Our overarching goal is to identify modifiable risk factors for fatal prostate cancer. Prostate cancer remains the second leading cause of cancer-death in the United States (U.S.), but known demographic and genetic risk factors have limited value in delaying progression. Further investigation in U.S. populations is problematic because widespread and selective prostate-specific antigen (PSA) testing is so strongly associated with the stage at diagnosis that any association between a risk factor and PSA testing could easily overwhelm a modest by important etiologic association. To remove this known detection bias, we propose a prospective investigation to determine the association between obesity, tobacco, and alcohol use with fatal prostate cancer using data from the Asian Cohort Consortium (ACC). Asian nations rarely perform PSA tests, and most prostate cancer patients in Asia are diagnosed with advanced or metastatic disease. The ACC is a unique resource that has harmonized data across 15 prospective cohort studies and includes over 450,000 men with approximately 3.5 million person-years follow-up. Prostate cancer is far less common in Asia than the U.S., and a prospective study would only be possible with such a consortium. Using a nested case- control design, each of the 507 recorded prostate cancer deaths to date will be individually matched to 10 controls by age (1 year) and cohort. Multivariable conditional logistic regression will be used to investigate associations between BMI, tobacco, and alcohol use with fatal prostate cancer. This project provides an exceptional opportunity to provide the first systematic prospective investigation of modifiable factors for fatal prostate cancer, while minimizing detection bias from selective PSA testing and subsequent treatment. Our results may form the basis for recommendations to prevent prostate cancer mortality in Asia, and more generally, in populations that are not routinely PSA-tested. Furthermore, results may also form the basis for adjuvant care recommendations among men diagnosed with localized disease by at risk for progression to an advanced stage and for death. Read more.
Funding Source: NIH/NCI
PI: Jay Fowke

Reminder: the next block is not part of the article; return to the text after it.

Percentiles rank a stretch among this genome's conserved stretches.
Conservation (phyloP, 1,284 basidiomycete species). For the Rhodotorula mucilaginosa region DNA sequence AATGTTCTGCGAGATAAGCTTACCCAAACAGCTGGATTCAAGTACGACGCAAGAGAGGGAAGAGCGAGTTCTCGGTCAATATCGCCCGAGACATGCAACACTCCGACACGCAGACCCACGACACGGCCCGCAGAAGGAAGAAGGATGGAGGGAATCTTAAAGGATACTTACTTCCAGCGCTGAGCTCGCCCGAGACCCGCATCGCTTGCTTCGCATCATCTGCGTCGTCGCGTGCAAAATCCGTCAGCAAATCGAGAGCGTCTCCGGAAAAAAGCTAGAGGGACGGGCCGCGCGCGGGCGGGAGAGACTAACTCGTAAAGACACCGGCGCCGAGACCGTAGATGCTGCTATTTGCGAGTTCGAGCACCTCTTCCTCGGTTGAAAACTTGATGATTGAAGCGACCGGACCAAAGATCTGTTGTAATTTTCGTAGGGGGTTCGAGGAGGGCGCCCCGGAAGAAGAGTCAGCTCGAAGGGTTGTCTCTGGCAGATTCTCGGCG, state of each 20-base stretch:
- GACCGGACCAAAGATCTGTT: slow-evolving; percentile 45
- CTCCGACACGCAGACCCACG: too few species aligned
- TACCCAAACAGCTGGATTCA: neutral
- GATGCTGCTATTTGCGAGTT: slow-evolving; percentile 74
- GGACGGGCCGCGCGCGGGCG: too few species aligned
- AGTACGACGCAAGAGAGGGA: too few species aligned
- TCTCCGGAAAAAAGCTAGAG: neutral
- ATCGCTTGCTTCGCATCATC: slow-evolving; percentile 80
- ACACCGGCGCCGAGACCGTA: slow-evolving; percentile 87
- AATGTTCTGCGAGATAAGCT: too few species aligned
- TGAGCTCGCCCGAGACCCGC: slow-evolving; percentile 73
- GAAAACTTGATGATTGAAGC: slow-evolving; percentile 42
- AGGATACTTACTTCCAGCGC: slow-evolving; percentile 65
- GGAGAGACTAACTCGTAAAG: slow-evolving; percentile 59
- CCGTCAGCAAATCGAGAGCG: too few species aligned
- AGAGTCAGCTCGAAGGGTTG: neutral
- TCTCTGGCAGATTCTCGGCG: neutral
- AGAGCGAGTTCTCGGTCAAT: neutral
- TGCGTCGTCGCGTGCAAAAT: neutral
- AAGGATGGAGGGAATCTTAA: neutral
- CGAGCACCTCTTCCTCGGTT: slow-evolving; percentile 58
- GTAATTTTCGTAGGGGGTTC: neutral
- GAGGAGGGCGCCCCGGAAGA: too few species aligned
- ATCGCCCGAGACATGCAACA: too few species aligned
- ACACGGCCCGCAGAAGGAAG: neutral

There is no proven effective prevention intervention specifically for men who have sex with men (MSM) population. Bundling partial measures and optimize combinations of interventions may have a substantial impact on HIV seroincidence. The goal of this study is to develop and pilot test a package of Test and Link-to-Care (TLC)-based interventions for preparation of future community-level randomized clinical trial. The specific aims are: (1) To conduct a systematic review of the literature and mathematical modeling to guide the selection of HIV prevention interventions for MSM in China; (2) To conduct a pilot study to evaluate the feasibility, acceptability and initial efficacy of a multi-component TLC intervention packages among MSM in China; and (3) To refine and finalize menu-driven HIV prevention packages and design a multi-site randomized clinical trial in 12 Chinese cities to evaluate its impact on HIV seroincidence among Chinese MSM. As a team of an expert network of American and Chinese researchers and community members with rich knowledge in the subject domains and substantial experience in China, we will develop a culturally competent and potentially effective intervention packages for Chinese MSM at the end of this project. The rapid rise of HIV epidemic among Chinese MSM and the comprehensive disease prevention networks in China provide unique environment for conducting a large scale community-based clinical trial. PUBLIC HEALTH RELEVANCE: These sustainable intervention packages, if proven feasible and effective, will be adopted in future research and public health programs for preventing new HIV infections and improving the lives of HIV-infected MSM. This MP3 grant is to develop and pilot test a multi-components prevention intervention package of Test and Link-to-Care (TLC) strategy to reduce HIV transmission by engaging expanded HIV testing with prompt initiation of risk reduction intervention and optimal antiretroviral treatment among a HIV high risk but largely ignored population-men who have sex with men (MSM) in China. These sustainable intervention packages, if proven feasible and effective, will be adopted in future research and public health programs for preventing new HIV infections and improving the lives of HIV-infected MSM in China and other parts of the world. Read more.